Going into retirement is a special moment in your life. With proper planning, you will have enough money to move smoothly from work life to an enjoyable retirement. Here are 9 retirement planning tips to get you ready for those golden years.
1. Know your magic number
Did you know that only 47% of Canadians say they know how much they need to save to maintain their standard of living in retirement?*
It’s important to find out how much money you need to live comfortably in retirement This is your financial independence number. While there's no hard number for retirement savings, so much will depend on your personal spending habits and lifestyle goals.
The number might turn out to be far larger than you anticipated. That’s more of a reason why you should quickly be working towards that target. Your Scotia advisor can help you with the calculation.
It all starts with a budget. This is simply comparing your available income with your estimated needs. Surprisingly, only 49% of Canadians report having a budget.**
Your budget in retirement will be far different from your budget while working. Remember that when you retire, you stop working, which means that your income also stops. Managing the transition from getting that steady paycheque to adjusting to a more limited retirement income will be initially challenging. But with proper planning and budgeting, you can be retirement ready.
3. Pay off your debts
According to Statistics Canada, 1 in 3 retirees hold some form of debt. Try to pay off most of your debts while you are still actively working. You don’t want to go into retirement with large debts and high-interest credit card balances.
4. Don’t jump into retirement — ease into it
Practice retirement even before retiring. You can test the waters by slowly reducing your working hours or taking a sabbatical or a few months off before your actual retirement date. This way you can get acquainted with the feeling of life after work.
5. Learn about discounts and tax credits
Make sure you take advantage of all the discounts offered to seniors by insurance companies, travel agencies, and various stores. You may also be able to use your tax credits to lower your taxes. Find out about key tax credits and other options available to older Canadians.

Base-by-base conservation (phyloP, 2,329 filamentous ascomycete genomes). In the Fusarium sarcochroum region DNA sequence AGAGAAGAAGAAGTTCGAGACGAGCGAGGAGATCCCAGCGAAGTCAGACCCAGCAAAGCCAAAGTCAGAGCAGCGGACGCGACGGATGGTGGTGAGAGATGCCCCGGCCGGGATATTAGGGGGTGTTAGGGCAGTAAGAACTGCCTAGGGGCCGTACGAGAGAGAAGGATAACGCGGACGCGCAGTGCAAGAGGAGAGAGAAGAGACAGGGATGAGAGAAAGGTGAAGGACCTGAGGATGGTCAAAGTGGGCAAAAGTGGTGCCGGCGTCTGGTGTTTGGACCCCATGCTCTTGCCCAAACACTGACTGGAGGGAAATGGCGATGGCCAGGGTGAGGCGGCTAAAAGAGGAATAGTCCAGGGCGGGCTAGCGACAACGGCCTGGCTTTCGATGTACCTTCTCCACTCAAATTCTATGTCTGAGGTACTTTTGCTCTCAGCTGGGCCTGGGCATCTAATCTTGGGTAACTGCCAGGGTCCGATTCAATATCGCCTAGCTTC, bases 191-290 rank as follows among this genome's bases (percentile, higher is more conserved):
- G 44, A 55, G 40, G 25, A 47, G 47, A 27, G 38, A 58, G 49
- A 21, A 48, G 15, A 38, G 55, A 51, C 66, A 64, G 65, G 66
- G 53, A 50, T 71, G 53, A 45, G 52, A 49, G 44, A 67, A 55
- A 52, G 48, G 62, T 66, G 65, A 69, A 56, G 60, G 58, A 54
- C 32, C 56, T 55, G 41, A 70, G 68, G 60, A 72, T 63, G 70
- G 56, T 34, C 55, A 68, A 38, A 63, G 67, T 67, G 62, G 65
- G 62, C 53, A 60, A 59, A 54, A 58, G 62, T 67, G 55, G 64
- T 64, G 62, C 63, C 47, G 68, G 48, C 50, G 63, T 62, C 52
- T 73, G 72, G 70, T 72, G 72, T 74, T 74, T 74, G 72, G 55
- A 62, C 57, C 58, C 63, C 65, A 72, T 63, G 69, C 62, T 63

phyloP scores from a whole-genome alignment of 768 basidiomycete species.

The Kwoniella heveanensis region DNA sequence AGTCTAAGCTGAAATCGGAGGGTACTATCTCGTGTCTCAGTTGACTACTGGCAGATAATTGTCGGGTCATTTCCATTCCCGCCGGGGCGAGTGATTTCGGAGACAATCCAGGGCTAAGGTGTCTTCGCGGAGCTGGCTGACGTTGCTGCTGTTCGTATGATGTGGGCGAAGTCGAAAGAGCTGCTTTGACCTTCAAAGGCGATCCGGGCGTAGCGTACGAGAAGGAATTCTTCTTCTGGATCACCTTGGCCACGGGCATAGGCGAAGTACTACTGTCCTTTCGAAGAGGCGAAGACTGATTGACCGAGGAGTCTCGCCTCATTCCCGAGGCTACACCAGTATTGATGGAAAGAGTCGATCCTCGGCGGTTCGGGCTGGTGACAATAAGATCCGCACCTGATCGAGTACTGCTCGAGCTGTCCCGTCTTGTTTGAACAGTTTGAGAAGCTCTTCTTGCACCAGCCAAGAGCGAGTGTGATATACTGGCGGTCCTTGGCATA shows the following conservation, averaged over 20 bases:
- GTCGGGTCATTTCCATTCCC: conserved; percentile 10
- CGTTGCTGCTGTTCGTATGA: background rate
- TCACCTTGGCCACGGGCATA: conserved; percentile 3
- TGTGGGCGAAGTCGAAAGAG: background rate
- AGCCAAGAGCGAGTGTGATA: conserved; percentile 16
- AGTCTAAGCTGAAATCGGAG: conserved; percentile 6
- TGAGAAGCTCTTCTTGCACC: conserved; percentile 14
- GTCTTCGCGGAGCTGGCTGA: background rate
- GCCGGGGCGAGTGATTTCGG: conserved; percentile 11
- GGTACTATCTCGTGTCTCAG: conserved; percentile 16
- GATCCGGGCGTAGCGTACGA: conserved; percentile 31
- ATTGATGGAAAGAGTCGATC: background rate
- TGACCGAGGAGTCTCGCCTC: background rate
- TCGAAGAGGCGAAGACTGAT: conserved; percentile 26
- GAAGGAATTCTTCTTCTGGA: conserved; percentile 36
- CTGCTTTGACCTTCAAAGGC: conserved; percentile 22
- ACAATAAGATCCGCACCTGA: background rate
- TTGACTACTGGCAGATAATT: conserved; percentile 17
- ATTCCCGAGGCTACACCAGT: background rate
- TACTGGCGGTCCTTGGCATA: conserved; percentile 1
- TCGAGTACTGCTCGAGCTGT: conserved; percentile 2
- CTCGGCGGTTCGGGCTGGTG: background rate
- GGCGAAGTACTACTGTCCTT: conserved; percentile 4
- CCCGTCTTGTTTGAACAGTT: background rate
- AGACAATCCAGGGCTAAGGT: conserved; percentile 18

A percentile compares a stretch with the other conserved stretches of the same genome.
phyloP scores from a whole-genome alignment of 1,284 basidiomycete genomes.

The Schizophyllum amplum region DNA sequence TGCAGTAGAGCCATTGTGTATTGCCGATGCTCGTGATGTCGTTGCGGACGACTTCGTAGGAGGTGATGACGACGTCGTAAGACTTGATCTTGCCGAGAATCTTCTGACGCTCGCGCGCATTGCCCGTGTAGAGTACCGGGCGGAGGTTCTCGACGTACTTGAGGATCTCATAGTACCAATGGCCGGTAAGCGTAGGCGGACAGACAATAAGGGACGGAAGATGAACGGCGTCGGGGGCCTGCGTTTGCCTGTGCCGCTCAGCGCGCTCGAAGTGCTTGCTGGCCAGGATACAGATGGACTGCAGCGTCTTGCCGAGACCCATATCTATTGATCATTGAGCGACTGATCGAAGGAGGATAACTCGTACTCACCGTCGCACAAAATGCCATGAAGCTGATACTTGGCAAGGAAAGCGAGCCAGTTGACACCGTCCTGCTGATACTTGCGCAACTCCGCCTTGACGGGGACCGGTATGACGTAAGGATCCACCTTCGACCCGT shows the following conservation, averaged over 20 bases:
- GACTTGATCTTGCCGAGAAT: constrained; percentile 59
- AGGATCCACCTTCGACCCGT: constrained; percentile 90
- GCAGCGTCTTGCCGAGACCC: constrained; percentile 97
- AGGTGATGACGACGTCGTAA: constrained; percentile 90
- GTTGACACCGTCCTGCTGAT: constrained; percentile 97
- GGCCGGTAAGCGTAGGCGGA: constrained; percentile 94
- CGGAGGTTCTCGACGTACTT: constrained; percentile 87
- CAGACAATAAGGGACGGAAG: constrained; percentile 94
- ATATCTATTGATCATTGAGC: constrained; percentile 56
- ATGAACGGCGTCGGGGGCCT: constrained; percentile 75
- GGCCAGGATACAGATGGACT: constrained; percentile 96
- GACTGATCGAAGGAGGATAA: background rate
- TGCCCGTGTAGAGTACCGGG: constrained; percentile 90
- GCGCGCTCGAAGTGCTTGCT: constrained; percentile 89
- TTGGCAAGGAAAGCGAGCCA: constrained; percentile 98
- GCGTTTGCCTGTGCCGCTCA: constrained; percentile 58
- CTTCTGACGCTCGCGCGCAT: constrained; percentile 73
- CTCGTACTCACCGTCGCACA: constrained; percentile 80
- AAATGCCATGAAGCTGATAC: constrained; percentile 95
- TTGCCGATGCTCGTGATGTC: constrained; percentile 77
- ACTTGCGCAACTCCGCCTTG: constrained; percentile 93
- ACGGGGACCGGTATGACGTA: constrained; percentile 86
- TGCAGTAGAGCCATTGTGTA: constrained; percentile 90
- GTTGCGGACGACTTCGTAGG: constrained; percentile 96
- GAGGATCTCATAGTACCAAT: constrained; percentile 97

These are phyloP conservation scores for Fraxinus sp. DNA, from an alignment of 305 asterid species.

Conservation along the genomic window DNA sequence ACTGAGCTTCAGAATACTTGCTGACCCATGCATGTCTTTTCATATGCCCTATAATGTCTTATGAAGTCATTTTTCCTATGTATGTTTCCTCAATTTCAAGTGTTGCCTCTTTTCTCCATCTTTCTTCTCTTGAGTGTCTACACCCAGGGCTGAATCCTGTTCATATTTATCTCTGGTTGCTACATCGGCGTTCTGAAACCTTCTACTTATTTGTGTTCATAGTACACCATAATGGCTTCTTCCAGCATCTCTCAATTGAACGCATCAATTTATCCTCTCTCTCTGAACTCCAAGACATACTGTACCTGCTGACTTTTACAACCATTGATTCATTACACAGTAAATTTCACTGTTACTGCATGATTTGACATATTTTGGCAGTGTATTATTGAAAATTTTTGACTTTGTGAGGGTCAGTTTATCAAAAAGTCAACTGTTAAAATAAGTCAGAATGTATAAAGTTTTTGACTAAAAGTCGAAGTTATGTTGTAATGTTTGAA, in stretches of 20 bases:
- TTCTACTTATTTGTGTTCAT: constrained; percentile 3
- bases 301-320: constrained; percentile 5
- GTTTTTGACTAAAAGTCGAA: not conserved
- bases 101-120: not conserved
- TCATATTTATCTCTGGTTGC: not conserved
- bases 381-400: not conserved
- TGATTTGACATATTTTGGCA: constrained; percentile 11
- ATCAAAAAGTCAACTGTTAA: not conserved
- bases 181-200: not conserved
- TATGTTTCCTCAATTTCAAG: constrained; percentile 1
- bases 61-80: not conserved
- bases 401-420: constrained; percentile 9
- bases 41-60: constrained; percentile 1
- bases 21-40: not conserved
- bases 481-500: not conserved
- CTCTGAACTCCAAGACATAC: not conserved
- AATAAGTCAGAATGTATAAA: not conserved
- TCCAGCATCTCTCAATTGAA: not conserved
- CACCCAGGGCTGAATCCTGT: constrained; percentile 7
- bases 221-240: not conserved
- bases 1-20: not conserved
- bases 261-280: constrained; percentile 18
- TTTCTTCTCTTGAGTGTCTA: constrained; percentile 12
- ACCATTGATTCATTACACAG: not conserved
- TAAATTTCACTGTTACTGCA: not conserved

6. Remember to sign up for government benefits
You are entitled to several government benefits, such as Canada Pension Plan (CPP), Old Age Security (OAS), or the Guaranteed Income Supplement (GIS). Make sure you have applied to all the available government benefits.
7. Find new routines
Work gives you a sense of purpose, identity, and a healthy routine. The sudden loss of that routine and the social connections that come with it can create some emotional strain. It’s essential to replace work routines with new activities. You will find this highly beneficial both physically and mentally.
8. Celebrate your retirement
Retirement is a significant milestone that deserves to be celebrated. You can treat yourself to a special gift or an adventurous trip you’ve always wanted. Or you can simply have a dinner or coffee outing with friends. That way you are making the moment special and memorable.
9. Meet an advisor
One common misconception among Canadians is that they require a minimum amount of money saved before meeting with a financial advisor. This is not true. Anyone can meet with a Scotiabank advisor and receive advice from a trusted source, whose goal is to get you ready for retirement.
With smart planning and advice, the retirement of your dreams might be closer than you think.